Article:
Advice You Should Ignore

"The one thing all my ideas have had in common is that everyone I told about them thought they were dumb." --the founder of New York Fries on why you should disregard the doubters

Written by Deborah Aarts

Jay Gould is a foodservice trailblazer. Since co-founding the Cultures chain of quick-service health-food restaurants in 1977, he’s gone on to launch such industry stalwarts as New York Fries and South St. Burger Co. While there’s little doubt of his business acumen now—he’s now at the helm of more than 180 successful franchise locations and is expanding rapidly overseas—it hasn’t always been that way. Gould spoke with PROFIT about overcoming skepticism, identifying good ideas and the importance of sticking to one’s guns.

PROFIT: You’ve been ahead of the curve in introducing health food, fresh-cut French fries and gourmet burgers to the mass market in Canada. What do you do to assess whether the market is ready for your ideas?

Jay Gould: Gut feeling has a lot to do with it, and quite a bit of stubbornness.

But truthfully, I think most business decisions are just applied logic. You have to possess the ability to objectively assess whether something makes sense.

I grew up in Brantford, and in the downtown core there was a fry truck. I was addicted to those fries. For years, driving back and forth between London and Toronto, I’d make sure to use the route that passed through Brantford, just to get those fries. So the New York Fries concept made perfect sense to me. Everyone eats French fries, whether they admit it or not. If you can make them better than the guy beside you, it’s not that much of a stretch to see there’s a business there.

That said, I don’t know if you ever really know for sure that something will work. I think you have to stick your foot in the water a bit. Do we spend a lot of time doing market research about any of our ideas? The answer is “No.”

Related: Jay Gould on the value of keeping things simple

PROFIT: It’s natural for people to question the validity of new business concepts, especially before they launch. What advice do you have for entrepreneurs facing skepticism?

JG: If you’ve already seen something, it’s not a new idea. That’s why you’ll find so few people are in agreement about it—because they haven’t seen anything like it before.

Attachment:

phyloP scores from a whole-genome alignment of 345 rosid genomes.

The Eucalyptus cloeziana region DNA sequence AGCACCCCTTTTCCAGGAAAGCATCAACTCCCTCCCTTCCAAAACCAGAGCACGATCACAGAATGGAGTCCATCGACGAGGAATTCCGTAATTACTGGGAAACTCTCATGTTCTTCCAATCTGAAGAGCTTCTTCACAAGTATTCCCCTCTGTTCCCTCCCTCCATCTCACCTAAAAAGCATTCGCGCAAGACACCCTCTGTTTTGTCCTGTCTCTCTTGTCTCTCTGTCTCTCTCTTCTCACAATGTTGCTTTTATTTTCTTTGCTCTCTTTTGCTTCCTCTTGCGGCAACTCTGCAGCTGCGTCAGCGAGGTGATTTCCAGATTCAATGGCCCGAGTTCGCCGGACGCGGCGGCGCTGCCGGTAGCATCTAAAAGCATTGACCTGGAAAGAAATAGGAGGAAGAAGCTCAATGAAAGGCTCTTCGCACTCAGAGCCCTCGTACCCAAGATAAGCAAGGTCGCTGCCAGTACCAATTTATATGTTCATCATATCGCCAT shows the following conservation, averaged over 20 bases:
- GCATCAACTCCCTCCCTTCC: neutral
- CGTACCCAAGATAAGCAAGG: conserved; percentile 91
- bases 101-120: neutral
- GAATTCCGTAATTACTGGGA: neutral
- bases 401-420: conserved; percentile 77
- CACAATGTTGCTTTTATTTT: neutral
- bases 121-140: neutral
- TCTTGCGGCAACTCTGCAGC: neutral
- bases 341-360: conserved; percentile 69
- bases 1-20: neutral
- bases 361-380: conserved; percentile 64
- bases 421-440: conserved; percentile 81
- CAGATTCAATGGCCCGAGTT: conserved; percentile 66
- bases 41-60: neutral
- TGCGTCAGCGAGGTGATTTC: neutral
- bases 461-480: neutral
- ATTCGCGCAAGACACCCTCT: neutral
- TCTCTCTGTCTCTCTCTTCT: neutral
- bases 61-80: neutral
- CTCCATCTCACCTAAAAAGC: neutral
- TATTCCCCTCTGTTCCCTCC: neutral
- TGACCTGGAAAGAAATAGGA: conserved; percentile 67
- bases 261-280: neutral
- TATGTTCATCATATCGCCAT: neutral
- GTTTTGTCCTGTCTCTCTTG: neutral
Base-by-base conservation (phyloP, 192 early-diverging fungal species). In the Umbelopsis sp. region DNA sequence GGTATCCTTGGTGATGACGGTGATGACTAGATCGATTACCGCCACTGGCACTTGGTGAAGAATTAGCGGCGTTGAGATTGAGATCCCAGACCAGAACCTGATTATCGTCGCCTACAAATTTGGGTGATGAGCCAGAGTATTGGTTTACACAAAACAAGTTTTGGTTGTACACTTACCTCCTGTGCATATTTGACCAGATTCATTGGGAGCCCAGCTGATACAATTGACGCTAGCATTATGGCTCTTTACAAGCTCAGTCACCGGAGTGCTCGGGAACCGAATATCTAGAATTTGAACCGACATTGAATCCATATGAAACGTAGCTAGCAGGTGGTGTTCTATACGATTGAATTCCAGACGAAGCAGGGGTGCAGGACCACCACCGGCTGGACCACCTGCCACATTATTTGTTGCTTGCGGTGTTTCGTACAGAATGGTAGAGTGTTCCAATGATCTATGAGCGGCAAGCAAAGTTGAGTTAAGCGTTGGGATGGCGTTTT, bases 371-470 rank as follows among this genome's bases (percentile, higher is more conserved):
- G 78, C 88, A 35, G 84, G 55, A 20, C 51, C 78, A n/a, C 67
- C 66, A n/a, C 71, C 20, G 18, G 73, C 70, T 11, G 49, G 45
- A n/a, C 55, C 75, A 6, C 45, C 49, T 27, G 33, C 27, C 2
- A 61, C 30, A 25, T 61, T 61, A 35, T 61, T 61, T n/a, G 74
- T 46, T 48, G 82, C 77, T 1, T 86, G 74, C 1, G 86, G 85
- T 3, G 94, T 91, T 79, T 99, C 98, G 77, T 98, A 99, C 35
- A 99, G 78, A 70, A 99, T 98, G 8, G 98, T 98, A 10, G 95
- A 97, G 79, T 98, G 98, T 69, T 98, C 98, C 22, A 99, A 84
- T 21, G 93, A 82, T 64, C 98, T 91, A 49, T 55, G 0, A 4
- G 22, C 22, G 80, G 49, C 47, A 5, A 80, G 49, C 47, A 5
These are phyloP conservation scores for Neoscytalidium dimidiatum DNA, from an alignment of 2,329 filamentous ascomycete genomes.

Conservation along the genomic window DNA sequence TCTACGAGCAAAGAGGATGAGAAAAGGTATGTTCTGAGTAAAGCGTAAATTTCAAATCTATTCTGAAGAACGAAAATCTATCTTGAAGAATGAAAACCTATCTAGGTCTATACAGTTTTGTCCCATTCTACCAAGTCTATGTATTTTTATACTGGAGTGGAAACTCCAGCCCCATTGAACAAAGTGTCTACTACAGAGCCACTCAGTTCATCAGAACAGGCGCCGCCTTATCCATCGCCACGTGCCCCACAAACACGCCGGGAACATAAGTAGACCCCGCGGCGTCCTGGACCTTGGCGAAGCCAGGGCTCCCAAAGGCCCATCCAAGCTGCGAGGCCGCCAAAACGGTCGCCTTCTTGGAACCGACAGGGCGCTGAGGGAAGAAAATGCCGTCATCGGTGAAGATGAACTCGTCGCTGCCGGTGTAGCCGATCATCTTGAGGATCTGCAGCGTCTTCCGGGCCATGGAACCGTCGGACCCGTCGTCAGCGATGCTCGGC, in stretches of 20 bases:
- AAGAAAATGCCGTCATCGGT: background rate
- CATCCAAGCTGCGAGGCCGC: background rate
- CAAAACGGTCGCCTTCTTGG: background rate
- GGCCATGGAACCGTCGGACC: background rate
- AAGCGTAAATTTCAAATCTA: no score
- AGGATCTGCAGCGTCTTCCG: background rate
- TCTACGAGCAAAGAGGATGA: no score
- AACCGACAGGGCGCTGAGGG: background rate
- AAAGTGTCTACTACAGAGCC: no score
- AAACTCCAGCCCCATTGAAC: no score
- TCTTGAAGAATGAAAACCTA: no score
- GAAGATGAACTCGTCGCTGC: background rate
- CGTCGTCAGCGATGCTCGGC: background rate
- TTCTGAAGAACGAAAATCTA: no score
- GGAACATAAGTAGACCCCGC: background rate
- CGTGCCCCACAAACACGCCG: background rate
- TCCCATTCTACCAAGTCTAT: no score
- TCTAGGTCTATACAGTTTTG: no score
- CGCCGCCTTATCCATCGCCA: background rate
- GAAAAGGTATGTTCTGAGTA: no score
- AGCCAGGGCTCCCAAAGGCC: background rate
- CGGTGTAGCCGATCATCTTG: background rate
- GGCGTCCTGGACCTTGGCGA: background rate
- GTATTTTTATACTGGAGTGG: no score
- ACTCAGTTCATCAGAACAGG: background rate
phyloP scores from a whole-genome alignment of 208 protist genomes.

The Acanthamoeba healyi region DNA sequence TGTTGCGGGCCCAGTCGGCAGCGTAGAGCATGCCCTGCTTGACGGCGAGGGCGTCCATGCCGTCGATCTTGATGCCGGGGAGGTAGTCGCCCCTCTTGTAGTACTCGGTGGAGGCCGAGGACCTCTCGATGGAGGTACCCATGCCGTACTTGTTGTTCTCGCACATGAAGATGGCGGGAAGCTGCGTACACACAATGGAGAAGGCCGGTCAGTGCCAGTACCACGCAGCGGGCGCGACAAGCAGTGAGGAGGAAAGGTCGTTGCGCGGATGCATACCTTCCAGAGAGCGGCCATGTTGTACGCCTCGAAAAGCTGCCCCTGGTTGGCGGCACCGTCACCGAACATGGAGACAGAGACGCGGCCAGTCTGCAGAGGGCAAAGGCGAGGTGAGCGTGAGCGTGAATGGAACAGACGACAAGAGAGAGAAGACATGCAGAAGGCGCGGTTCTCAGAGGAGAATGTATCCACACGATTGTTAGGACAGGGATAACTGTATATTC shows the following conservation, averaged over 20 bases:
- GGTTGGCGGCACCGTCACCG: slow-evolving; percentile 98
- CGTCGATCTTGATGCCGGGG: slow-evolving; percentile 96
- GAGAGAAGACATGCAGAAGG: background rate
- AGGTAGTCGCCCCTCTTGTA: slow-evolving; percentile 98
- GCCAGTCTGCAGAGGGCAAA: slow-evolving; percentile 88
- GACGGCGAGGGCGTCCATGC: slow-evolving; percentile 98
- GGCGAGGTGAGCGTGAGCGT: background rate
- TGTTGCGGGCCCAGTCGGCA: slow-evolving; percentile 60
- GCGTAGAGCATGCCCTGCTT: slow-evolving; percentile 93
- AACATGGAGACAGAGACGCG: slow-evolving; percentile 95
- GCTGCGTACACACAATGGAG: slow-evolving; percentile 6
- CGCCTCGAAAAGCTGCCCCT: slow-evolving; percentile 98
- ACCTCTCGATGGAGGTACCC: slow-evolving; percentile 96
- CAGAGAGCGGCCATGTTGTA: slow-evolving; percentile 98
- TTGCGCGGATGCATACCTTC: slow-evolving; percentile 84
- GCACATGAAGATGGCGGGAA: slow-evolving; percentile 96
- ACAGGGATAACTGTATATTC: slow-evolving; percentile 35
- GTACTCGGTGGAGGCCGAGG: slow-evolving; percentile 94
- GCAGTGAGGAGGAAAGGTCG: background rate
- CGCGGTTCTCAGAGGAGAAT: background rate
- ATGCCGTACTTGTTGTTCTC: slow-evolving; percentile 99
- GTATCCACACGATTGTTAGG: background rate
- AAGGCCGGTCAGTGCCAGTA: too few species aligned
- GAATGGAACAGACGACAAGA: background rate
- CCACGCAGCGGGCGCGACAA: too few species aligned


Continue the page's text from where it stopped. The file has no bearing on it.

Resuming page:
I’m not a fan of concept-by-committee. Everyone else will weigh in on your idea or your concept, and tell you myriad ways to improve it. In my humble opinion, that waters things down.

The one thing all my ideas have had in common is that everyone I told about them thought they were dumb. That included my bankers, my lawyers and my accountants.

Your advisors—professional or otherwise—have little to gain by recommending you go ahead with your hare-brained idea. They’re not going to share in the glory if it works, and they may feel culpable if it doesn’t. And they’re probably just hearing the idea for the first time; they haven’t had time to process it.

Related: The 5 advisors that cripple companies

You have to have conviction in your own idea. As we were launching New York Fries, for months and months I had to deal with naysayers telling me, “You’ve got to be kidding. Everyone else in the food court sells pop and fries. Are you out of your mind?” But we sold our first 100 franchises without ever having to advertise for franchisees. People were lining up to buy a franchise. That was very gratifying.

PROFIT: Still, it’s tough to be a trailblazer. How do you keep your conviction when everyone is betting on you to fail?

JG: You have to really stick to your guns and move along with a singular purpose, because you’re going to have equal parts terror and exhilaration for the first while.

At Cultures, we lost money for the first several years; many people around us wanted us to shut it down.

But we kept going because we had customers. We were competitive in terms of sales, and people liked us. The problem was that we didn’t know how to manage things efficiently. If there was a drought in California, for example, we had no contingencies in place; we would have to buy lettuce from Mexico at three times the price.

It was frightening, but we knew we were on to something because customers kept coming in. Sure, only five percent of the population wanted the food we were offering in the late 1970s—but we were the only place for them to get it.

At the end of the day, in retail, a good product is the star. That is where it starts and stops. Once you have that, just stick to your guns in getting it in front of customers.

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